Will federal leaders back the legal challenge to Quebec's religious symbols ban with an election looming?
Jewish group wants Ottawa to intervene after emergency injunction denied
The Canadian wing of an international Jewish organization wants Prime Minister Justin Trudeau to send government lawyers to join the legal fight against Quebec's secularism law.
B'nai Brith Canada published an open letter Thursday after a Quebec Superior Court justice denied a request to freeze the most controversial parts of the law, formerly known as Bill 21.
The bill blocks civil servants in positions of authority, such as teachers, police officers and Crown prosecutors, from wearing religious symbols, such as hijabs or kippahs, on the job.
The National Council of Canadian Muslims and the Canadian Civil Liberties Association are challenging the law on constitutional grounds — a task made more challenging by the Quebec government's invocation of the Charter's notwithstanding clause.
"We felt it was necessary to send out a letter to the prime minister immediately, because this is an issue that affects not just Quebec, but all Canadians from coast to coast," said Harvey Levine, director of the Quebec arm of B'nai Brith Canada.
The prime minister, along with Conservative Leader Andrew Scheer and NDP Leader Jagmeet Singh, all say they do not support the law. But no party has come forward to back a legal challenge.
The group, which describes itself as a defender of Israel that combats racism and anti-Semitism, argues the federal government should immediately intervene.
B'nai Brith argues it has an impact on those elsewhere in the country who may be considering moving to Quebec, and it wants to see Trudeau take a harder line against the law.
"The election is not really our issue," said Levine. "The issue is standing up for minority rights, for minorities right across Canada."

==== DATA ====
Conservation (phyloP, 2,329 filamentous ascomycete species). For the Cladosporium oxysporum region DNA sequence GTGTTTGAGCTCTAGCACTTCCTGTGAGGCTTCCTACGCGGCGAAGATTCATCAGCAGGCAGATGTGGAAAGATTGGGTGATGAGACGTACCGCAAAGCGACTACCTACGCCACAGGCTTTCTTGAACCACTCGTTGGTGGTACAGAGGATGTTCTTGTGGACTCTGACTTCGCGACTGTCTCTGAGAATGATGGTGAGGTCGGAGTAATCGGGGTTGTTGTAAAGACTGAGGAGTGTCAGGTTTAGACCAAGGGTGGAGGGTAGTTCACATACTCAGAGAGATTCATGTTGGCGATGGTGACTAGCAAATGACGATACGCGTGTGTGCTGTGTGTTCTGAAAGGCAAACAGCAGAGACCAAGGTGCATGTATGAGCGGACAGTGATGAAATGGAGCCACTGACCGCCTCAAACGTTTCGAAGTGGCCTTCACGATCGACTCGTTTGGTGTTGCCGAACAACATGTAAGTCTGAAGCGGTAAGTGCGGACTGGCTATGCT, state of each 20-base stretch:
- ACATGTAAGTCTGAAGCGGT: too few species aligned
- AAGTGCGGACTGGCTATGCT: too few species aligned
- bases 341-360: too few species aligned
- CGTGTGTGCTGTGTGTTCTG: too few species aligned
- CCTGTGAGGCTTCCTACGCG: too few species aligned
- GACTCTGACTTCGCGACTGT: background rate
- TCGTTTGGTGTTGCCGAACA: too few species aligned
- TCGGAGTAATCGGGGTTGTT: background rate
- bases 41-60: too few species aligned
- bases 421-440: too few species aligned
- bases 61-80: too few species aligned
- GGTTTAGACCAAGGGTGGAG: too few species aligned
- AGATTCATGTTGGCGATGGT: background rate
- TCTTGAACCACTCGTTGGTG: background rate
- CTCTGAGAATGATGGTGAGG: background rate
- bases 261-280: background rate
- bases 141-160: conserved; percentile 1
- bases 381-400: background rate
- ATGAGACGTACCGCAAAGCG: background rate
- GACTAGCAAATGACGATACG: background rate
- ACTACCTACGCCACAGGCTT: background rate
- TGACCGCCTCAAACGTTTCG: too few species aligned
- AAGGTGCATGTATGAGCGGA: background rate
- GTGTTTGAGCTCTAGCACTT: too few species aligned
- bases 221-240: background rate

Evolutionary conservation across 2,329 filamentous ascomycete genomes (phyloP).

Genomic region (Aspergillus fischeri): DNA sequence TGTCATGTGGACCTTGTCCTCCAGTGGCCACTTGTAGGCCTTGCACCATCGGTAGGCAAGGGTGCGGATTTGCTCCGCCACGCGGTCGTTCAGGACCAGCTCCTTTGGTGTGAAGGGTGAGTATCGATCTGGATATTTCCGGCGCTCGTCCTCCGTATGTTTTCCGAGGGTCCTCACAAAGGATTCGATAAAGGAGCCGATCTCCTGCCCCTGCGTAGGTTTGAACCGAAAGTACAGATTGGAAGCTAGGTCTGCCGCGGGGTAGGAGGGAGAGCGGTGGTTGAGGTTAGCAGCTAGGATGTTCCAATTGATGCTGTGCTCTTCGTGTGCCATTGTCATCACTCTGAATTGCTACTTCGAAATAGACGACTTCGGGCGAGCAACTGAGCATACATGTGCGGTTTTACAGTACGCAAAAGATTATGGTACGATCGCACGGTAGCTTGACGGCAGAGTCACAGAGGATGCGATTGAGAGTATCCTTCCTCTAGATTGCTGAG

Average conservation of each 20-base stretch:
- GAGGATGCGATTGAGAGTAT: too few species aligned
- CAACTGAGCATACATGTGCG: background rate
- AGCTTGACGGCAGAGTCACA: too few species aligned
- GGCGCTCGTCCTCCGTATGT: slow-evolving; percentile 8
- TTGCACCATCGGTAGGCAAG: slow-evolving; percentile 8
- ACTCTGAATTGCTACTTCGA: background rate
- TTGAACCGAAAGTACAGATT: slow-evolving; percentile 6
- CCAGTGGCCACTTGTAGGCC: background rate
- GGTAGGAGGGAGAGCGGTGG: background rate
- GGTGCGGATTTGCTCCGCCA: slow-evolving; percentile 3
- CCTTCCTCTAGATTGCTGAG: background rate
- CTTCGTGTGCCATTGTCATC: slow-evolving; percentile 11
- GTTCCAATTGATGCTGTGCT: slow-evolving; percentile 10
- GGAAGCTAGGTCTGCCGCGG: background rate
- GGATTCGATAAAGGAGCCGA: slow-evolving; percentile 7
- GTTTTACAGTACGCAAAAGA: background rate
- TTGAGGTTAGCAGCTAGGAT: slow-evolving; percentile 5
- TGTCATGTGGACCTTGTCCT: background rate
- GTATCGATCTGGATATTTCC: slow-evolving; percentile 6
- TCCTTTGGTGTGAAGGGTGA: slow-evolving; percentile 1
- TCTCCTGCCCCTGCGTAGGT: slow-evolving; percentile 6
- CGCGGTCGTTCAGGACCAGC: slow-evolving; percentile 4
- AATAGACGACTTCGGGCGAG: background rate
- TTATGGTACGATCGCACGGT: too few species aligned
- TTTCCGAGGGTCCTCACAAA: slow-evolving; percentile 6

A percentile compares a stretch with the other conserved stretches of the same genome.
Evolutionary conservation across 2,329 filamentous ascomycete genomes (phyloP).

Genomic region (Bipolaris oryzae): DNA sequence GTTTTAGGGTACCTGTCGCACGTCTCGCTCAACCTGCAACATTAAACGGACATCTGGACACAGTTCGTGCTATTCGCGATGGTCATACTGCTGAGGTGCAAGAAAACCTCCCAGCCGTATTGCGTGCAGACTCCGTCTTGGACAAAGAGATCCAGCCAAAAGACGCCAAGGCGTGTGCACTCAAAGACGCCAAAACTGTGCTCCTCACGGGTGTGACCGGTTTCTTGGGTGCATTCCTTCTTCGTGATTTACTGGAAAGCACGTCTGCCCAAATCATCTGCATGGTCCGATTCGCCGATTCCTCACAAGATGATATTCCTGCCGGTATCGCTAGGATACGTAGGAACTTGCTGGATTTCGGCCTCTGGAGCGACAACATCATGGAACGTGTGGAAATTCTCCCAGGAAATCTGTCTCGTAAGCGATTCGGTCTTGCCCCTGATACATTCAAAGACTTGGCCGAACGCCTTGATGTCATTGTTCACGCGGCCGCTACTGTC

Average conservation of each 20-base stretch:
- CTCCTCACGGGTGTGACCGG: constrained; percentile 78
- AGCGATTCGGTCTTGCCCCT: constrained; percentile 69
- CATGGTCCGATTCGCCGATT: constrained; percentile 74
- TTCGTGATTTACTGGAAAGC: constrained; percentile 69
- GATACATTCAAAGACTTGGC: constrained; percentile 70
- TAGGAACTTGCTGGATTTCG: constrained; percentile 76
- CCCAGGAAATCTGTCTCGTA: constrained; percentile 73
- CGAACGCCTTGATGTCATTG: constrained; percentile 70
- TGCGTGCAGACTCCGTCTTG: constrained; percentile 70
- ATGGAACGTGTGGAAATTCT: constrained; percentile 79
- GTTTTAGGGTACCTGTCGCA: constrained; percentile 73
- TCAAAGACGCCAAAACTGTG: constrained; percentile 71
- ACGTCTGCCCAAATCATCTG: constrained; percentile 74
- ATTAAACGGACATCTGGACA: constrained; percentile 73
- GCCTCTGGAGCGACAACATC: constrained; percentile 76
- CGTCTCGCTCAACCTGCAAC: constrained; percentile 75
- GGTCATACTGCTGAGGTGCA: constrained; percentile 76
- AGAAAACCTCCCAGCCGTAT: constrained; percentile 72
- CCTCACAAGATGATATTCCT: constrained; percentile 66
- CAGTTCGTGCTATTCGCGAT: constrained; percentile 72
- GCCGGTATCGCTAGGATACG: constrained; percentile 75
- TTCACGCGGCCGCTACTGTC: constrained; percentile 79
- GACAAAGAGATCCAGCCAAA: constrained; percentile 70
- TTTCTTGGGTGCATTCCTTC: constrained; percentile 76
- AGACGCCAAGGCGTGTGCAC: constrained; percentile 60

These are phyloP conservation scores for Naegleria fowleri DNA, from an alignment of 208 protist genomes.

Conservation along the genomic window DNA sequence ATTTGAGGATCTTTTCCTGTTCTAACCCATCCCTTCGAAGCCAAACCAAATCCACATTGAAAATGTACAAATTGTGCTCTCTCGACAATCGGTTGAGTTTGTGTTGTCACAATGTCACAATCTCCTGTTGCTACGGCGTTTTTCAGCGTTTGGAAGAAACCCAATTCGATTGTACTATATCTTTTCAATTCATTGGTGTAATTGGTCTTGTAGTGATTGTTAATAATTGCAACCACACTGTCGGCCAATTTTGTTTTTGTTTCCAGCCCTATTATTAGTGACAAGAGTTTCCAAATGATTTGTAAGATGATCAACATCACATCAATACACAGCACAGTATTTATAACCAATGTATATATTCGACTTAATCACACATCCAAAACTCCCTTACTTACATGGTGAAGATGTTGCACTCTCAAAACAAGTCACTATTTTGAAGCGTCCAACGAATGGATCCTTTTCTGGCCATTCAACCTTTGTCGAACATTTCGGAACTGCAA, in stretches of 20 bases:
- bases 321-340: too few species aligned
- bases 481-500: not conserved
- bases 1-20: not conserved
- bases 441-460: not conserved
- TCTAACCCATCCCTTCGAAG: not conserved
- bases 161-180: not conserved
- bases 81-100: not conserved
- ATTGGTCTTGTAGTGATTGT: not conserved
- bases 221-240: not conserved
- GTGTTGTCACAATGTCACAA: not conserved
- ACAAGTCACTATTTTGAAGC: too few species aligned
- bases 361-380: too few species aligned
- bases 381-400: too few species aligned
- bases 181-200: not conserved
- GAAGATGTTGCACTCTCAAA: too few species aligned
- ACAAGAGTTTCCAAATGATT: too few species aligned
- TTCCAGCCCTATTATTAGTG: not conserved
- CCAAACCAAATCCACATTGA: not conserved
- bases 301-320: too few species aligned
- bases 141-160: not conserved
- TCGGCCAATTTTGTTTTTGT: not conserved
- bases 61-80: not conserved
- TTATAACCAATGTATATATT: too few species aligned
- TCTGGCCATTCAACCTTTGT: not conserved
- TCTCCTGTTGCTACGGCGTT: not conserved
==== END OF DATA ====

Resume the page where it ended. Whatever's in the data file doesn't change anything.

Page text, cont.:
Court battle continues
Robert Leckey, dean of McGill University's faculty of law, says the rejected injunction doesn't change the stakes at the federal level.
"The substantive challenge of the law will still move forward," Leckey said.
He said the federal government could still intervene, either as the case is in Quebec Superior Court or if it gets appealed later.
"I suspect it wouldn't be too late to try that after the federal election, if they wanted to keep their heads down until then," he said.
Quebec could be major battleground
Shachi Kurl, executive director at the Angus Reid Institute, says there's still time before the federal election and that a lot can happen before voting day, but at this point taking a strong stand "has the potential to be more of a political loser for any federal party leader, other than the Bloc [Québécois] leader, than a political winner."
With the race currently looking tight, federal leaders are likely weighing the cost of being seen to step into provincial jurisdiction.
Trudeau taking further action would "become something of a minefield for him," Kurl said.
"Does he really want to be another Trudeau who starts getting into it with Quebec on jurisdiction issues?" she said. "No, he does not."
Kurl said that coming out strong against the law is also a challenge for Scheer, as he has supporters on both sides of the issue.
"He's also spoken out against Bill 21 — but he's got to be careful. Because outside of Quebec a significant amount of his base, and indeed what base he has inside Quebec, is a base that likely is supportive of Bill 21," she said.
In Alberta, Saskatchewan and Manitoba, polling data suggests a sizeable minority — 45 per cent in Alberta — supports a similar law being imposed on home turf.
"Scheer has to be careful not to alienate those segments," she said.
Kurl added that if one party is clearly ahead in British Columbia or Ontario, you may see them come out stronger against Bill 21.
But "if all of a sudden Quebec becomes a real battleground … we will have to see how [Trudeau] walks that line," she said.
With files from John MacFarlane